US Secretary of State John Kerry, pictured in Antarctica, said most Americans wanted the problem of global warming addressed
Wellington (AFP) - US Secretary of State John Kerry made an impassioned plea Sunday for America to maintain action on global warming, despite the election of climate-change denier Donald Trump.
While US President-elect Trump has labelled climate change a hoax and threatened to pull out of the Paris emissions deal, Kerry said most Americans wanted the problem addressed.
"We will wait to see how the next administration addresses this but I believe we're on the right track and this is a track that the American people are committed to," Kerry told reporters on a trip to New Zealand.
"The majority of the American people believe that climate change is in fact happening and want to see us address it."
Trump has pledged to ditch Washington's climate change policies, causing consternation among diplomats leading global efforts to curb greenhouse gas emissions.
Kerry was hopeful Trump would not follow through on his fiery campaign rhetoric.
"Everybody knows that there's sometimes a divide between a campaign and the governing and I think the next administration needs to define itself on that subject," he said.
Kerry was speaking after an "awe-inspiring" visit to Antarctica, where he took a helicopter ride to view the West Antarctic Ice Sheet.
"That ice sheet alone, should it break up and melt, as it is showing signs of doing now, would add some 12 feet (3.7 metres) or more to the current sea level," he said.
Washington's top diplomat said scientists in the frozen continent showed him the work they were doing to assess the impact of climate change.
He said it reinforced his conviction that action was needed and he would take that message to UN climate talks in Morocco next week.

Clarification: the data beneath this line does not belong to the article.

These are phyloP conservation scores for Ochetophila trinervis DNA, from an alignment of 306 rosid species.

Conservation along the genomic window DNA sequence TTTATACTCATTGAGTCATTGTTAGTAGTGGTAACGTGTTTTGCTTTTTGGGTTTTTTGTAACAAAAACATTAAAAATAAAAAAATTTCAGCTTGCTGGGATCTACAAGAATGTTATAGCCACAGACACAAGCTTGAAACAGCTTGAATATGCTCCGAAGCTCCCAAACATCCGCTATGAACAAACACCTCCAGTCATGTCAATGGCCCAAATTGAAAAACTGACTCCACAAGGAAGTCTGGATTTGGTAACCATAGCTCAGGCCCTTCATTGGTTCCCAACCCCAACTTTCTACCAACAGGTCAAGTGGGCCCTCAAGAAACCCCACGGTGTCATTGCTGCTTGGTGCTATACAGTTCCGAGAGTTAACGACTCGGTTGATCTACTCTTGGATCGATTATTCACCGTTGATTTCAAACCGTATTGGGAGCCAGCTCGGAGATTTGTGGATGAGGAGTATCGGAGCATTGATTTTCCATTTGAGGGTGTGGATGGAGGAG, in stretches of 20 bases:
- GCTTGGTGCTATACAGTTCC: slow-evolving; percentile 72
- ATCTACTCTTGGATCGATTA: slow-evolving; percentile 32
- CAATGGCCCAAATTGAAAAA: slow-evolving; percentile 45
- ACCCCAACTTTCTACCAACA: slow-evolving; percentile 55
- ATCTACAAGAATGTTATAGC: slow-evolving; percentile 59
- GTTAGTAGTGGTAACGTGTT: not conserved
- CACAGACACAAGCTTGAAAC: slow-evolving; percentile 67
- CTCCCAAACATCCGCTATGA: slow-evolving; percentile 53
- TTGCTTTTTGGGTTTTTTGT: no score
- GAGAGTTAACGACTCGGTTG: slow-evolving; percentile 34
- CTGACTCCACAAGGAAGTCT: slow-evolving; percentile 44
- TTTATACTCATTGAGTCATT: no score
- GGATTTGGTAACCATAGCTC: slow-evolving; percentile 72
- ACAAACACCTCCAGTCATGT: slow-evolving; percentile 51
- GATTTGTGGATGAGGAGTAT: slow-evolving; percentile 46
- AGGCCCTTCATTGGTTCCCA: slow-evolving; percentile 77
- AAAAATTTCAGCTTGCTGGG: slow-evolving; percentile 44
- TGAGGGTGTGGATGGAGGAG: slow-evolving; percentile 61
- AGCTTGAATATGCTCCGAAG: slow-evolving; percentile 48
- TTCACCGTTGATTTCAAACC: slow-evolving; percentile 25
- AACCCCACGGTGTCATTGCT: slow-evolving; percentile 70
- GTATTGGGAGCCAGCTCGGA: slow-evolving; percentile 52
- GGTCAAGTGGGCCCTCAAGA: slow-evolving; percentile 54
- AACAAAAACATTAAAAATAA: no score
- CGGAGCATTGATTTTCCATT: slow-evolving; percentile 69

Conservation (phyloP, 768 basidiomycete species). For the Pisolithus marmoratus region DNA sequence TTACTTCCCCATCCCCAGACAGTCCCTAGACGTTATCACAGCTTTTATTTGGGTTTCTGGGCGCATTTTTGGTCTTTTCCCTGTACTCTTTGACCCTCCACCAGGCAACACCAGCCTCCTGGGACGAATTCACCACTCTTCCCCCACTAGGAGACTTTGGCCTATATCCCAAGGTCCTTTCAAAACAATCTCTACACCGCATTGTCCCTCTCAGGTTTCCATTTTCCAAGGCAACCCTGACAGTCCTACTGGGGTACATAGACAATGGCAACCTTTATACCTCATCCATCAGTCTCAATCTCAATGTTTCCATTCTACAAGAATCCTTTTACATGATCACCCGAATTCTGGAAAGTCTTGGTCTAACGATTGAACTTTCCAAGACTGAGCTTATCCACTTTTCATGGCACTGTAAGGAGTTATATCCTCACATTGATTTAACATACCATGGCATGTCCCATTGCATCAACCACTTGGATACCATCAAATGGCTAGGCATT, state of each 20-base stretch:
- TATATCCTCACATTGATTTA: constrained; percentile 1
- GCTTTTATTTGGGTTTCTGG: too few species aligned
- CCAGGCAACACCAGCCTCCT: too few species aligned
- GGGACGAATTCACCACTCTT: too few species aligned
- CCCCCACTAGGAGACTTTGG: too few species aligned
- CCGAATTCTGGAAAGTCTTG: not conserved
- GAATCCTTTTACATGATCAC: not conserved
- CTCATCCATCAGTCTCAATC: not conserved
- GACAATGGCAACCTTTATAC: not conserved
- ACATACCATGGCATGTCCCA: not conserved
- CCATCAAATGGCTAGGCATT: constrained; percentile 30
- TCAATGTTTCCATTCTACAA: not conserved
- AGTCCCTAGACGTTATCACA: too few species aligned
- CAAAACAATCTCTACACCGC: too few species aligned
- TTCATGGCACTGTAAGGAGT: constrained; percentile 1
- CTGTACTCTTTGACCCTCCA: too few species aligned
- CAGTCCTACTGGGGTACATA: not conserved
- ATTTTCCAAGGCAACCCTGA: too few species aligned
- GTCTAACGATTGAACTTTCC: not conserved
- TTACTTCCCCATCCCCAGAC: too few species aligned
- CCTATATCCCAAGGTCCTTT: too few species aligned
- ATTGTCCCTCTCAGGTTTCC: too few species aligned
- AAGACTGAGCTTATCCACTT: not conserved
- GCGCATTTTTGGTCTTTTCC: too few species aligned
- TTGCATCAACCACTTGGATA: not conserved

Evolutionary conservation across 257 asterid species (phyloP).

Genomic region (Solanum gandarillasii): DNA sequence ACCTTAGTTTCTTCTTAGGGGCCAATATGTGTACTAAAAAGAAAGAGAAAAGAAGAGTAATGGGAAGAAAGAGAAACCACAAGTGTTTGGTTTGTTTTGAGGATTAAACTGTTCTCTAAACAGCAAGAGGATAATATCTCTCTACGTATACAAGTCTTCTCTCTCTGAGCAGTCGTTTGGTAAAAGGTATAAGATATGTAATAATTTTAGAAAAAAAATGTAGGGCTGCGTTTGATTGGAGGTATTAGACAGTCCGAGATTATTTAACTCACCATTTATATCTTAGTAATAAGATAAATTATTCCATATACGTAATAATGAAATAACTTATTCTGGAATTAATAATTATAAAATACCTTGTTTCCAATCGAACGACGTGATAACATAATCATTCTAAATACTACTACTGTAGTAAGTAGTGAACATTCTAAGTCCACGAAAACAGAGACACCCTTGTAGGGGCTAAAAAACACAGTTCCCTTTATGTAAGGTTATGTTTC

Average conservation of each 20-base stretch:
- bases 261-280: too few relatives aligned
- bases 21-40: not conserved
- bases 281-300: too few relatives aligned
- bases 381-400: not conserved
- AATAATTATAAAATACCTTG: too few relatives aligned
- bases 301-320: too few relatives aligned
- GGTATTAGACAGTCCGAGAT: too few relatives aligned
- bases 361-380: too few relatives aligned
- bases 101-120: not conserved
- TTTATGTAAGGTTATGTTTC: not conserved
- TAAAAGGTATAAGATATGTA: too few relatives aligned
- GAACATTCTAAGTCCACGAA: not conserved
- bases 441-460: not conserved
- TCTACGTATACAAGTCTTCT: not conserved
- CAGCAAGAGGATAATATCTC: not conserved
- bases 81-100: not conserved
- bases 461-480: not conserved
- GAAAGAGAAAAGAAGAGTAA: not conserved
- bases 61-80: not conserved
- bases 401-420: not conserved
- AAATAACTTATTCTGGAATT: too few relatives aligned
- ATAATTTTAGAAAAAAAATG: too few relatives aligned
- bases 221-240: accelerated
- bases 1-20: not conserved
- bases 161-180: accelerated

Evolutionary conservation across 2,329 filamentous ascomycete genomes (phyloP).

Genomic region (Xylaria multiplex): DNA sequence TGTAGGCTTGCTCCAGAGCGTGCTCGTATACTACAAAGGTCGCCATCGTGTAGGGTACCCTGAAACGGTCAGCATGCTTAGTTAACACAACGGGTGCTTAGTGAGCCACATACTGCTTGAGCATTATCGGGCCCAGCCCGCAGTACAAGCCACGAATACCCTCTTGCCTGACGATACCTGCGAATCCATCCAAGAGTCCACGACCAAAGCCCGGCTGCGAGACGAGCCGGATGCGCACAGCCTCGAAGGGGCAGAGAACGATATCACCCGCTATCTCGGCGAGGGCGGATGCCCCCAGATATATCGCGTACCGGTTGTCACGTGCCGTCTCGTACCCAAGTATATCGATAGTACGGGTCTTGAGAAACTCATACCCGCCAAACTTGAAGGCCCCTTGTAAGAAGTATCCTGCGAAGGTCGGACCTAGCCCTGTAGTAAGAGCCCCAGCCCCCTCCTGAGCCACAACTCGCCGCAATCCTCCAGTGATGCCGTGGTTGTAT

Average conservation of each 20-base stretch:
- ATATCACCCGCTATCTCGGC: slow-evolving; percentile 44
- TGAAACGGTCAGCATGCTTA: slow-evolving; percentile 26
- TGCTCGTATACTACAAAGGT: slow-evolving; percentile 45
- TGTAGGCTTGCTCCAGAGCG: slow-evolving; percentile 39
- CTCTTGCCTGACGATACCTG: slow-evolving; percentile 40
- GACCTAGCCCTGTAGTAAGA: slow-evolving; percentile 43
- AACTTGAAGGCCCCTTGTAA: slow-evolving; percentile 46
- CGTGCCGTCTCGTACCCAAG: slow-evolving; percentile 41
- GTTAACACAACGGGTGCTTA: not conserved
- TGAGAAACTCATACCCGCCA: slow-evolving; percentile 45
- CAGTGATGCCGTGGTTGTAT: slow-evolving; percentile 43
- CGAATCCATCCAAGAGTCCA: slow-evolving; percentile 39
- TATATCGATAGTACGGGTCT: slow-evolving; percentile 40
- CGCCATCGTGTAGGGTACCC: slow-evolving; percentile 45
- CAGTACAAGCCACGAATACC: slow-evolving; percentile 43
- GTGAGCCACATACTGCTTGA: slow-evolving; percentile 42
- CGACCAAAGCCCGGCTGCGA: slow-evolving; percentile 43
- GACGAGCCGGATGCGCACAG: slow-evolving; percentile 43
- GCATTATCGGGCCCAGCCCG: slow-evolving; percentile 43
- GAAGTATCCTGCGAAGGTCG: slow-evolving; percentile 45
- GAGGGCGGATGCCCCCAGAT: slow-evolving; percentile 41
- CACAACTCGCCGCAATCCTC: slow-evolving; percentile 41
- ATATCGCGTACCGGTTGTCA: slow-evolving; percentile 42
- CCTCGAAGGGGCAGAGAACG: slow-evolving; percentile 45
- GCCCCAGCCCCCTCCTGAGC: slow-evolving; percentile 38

"Until January 20, when this administration is over, we intend to do everything possible to meet our responsibility to future generations to be able to address this threat to life itself on the planet," he said.
The Marrakesh talks, which wrap up on November 18, are examining ways to implement the landmark Paris pact agreed to by 196 nations last year.
It undertakes to limit global warming to "well below" two degrees Celsius (3.6 degrees Fahrenheit) over pre-Industrial Revolution levels, and to strive for 1.5 C.
Without the United States -- the world's second largest greenhouse gas emitter and a major donor to climate change mitigation funds -- the task becomes much more difficult.
- 'Beyond any doubt' -
Kerry said he first became involved in the climate issue in the early 1990s and had seen scientific evidence of change grow to a level that was now overwhelming.
"The world's scientific community has concluded that climate change is happening beyond any doubt, and the evidence is there for everybody to see," he said.
"The question now, and which this administration continues to address, is how to implement the Paris agreement."
He cited Pacific island nations threatened by rising seas, more intense and damaging storms, as well as greater frequency of wildfires and flooding.
Kerry said the United States spent $8.0 billion last year alone cleaning up after storms whipped into unprecedented ferocity by the changing climate.
He said it was an issue that leaders could not ignore.
"The evidence is mounting, in ways that people in public life should not dare to avoid accepting as a mandate for action," he said.